She said the organization is for anyone under the age of 18, they will give students a free 15-minute flight in a small plane and see if they like it or not.
“I made sure I got into the program, I talked to my counselors as much as I could, even through COVID-19,” she said. “I just found out everything I could about the program.”
Sydney describes the class as “absolutely amazing”, adding she loved taking the class and learning all she could about aviation.
Even her parents, Mike and Tiffany Dyer, said they had never seen their daughter so passionate about learning and studying.
Tiffany said the classes have also inspired Sydney to want to be a role model for other young women who might see aviation as a field only for men.
“One of the things she’s expressed to me is she wants young girls to see they can do this,” said Tiffany. “It’s not something just for men. She always thought she’d have to be stewardess to get to travel, only males were pilots.”
Sydney said that while piloting is currently a male dominated industry, with only 4.6 percent of the licensed pilots out there being female, with programs like the one at GCI, and women with the passion to become pilots, like herself, those numbers can change.
“That’s a low number for women in aviation,” she said. “I’m glad to be breaking through on that and I hope to get more women involved.”
Sydney said she wants to become a commercial pilot, but first wants to be a corporate pilot, which is an on-call pilot who flies for companies and businesses in private planes. Eventually, between corporate piloting and performing instruction to gain flight hours, she hopes to become a commercial pilot down the road.
“The program opened my eyes to see that you could get your private pilot’s license if you worked toward it,” aid Sydney. “This is something I can realistically do, and I think most people don’t know that. Getting young people to realize this is a career anyone can work toward – they’re going to need a lot of pilots in the next 10 years.”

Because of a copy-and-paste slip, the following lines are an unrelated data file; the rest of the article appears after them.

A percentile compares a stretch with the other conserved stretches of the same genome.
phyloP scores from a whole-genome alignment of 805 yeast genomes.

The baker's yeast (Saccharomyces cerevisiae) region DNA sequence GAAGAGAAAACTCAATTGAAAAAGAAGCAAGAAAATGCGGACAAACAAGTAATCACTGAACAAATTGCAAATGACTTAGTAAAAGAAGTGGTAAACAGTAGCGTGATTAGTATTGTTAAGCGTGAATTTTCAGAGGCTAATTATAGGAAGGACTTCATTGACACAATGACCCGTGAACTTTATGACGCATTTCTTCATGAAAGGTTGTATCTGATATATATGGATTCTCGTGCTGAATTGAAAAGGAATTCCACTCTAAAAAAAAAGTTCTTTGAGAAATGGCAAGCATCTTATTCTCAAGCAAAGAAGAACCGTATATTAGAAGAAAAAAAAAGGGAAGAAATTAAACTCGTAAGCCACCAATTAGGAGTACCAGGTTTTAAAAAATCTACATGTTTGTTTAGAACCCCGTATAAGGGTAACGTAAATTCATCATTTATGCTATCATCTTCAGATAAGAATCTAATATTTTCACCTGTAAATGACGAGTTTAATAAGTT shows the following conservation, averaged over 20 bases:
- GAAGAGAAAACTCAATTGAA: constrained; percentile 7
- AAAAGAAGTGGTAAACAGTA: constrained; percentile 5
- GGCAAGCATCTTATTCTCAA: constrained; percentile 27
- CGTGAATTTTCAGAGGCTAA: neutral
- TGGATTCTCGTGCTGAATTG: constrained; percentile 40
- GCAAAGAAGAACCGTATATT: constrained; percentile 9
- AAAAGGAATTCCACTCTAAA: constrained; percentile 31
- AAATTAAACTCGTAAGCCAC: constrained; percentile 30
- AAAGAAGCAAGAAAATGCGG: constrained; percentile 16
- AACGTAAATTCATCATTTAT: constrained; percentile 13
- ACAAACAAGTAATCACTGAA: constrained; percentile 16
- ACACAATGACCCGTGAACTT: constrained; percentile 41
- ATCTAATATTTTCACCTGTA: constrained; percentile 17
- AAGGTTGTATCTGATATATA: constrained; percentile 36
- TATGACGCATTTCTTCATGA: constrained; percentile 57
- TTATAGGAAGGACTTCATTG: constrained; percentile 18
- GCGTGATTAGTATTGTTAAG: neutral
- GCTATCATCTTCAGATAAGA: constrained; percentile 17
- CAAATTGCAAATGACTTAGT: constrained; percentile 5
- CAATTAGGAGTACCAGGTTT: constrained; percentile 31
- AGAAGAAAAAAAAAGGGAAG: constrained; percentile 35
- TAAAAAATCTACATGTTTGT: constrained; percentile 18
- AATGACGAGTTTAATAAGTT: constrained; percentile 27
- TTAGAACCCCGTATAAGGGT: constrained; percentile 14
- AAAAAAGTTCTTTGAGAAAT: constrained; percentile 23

Sydney, who is also on the Davison Varsity Swim Team, said she is currently looking into colleges and financial aid, like most high school seniors.
She said she would love to attend Embry-Riddle Aeronautical University in Daytona Beach, Florida. The school, she said, is considered among the best aviation schools in the United States.
“You live, eat, sleep and breathe aviation at that college,” said Sydney. “You’re surrounded by it because everyone on campus does something related to aviation.”
Sydney said she is also looking at Eastern and Western Michigan universities, Utah Valley State and Ohio State – all of which have aviation programs.
She said she is going to go the college path, so she has some sort of backup in case piloting doesn’t work out.
That “backup” will be a bachelor’s degree in aviation management, which Sydney calls the “boring side” of aviation but is still related to the field she is determined to be a part of.
“I want to go to college knowing this is something I want to do for the rest of my life and will be happy doing for the rest of my life,” she said.
Allard said the program is doing well and has been successful in offering students a career path many have not considered pursuing.
“We’re proud of the program,” she said.
Sydney said she hopes more kids go into the program and that it grows with more school participating.
“Flying is absolutely amazing, and I suggest anyone under the age of 18 call Young Eagles and go up on a flight. It’s 15 minutes that could change your entire life,” she said. “It’s one of the best things you could go into, an amazing opportunity to get a flight in and see what it is truly like to be in the air.”